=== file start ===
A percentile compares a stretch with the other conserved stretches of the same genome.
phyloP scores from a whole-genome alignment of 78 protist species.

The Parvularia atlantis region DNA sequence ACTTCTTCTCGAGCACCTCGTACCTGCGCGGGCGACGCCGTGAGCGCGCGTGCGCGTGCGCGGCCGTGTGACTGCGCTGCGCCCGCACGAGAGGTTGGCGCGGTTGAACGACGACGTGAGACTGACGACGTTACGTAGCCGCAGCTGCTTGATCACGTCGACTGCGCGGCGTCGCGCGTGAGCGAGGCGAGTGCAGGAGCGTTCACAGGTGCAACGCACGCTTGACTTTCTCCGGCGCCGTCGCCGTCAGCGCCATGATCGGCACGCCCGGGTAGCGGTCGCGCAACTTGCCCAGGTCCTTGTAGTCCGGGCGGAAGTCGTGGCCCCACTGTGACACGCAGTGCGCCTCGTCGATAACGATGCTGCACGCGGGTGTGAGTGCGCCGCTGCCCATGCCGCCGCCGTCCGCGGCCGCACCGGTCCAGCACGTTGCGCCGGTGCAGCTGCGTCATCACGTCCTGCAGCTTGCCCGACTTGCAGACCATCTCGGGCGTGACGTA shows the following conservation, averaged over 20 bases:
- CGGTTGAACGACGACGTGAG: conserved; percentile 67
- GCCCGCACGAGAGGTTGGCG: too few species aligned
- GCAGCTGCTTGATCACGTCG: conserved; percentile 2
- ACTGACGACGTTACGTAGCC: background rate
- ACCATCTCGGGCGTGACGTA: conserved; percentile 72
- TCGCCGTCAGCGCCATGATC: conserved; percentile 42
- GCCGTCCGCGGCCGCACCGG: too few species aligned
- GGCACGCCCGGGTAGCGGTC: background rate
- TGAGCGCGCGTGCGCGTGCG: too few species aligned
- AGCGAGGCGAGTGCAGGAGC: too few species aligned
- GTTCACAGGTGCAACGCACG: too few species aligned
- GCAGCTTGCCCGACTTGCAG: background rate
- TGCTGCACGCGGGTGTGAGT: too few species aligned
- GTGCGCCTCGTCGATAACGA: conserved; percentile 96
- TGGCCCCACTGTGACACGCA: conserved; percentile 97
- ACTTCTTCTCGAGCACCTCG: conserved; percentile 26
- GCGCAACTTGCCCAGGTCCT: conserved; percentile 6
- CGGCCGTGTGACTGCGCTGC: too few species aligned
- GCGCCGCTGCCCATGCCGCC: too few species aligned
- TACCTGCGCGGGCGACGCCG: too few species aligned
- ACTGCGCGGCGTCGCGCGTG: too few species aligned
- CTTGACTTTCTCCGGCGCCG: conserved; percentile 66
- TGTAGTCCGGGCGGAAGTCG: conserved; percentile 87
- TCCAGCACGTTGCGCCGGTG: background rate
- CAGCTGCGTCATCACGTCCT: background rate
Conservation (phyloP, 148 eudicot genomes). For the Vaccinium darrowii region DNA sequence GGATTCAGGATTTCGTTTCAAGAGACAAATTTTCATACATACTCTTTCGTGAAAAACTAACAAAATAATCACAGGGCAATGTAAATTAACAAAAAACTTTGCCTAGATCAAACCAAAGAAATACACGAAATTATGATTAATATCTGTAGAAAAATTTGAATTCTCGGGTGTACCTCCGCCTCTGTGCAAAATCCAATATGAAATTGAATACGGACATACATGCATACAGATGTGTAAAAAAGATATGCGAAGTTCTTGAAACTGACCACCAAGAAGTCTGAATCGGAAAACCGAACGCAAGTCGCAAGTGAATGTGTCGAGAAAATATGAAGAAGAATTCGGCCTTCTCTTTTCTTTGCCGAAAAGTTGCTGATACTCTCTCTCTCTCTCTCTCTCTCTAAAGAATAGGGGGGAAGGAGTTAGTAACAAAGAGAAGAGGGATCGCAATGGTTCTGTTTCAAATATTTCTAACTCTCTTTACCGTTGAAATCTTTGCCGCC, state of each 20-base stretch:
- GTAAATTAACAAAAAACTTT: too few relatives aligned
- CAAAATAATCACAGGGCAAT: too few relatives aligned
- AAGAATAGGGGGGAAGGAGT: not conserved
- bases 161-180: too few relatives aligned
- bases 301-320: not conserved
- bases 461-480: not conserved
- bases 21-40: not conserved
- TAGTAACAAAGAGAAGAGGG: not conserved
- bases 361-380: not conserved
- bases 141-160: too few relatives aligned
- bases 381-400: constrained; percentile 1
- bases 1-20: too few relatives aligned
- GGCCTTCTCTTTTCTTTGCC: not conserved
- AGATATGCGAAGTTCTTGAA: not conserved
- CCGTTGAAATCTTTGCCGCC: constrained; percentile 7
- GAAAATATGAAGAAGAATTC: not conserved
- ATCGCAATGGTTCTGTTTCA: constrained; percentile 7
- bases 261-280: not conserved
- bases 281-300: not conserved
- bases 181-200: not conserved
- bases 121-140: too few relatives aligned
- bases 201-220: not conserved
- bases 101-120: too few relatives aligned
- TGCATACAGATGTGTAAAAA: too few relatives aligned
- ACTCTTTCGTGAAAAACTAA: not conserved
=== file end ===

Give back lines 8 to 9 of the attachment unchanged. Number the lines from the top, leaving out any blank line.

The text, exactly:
- ACCATCTCGGGCGTGACGTA: conserved; percentile 72
- TCGCCGTCAGCGCCATGATC: conserved; percentile 42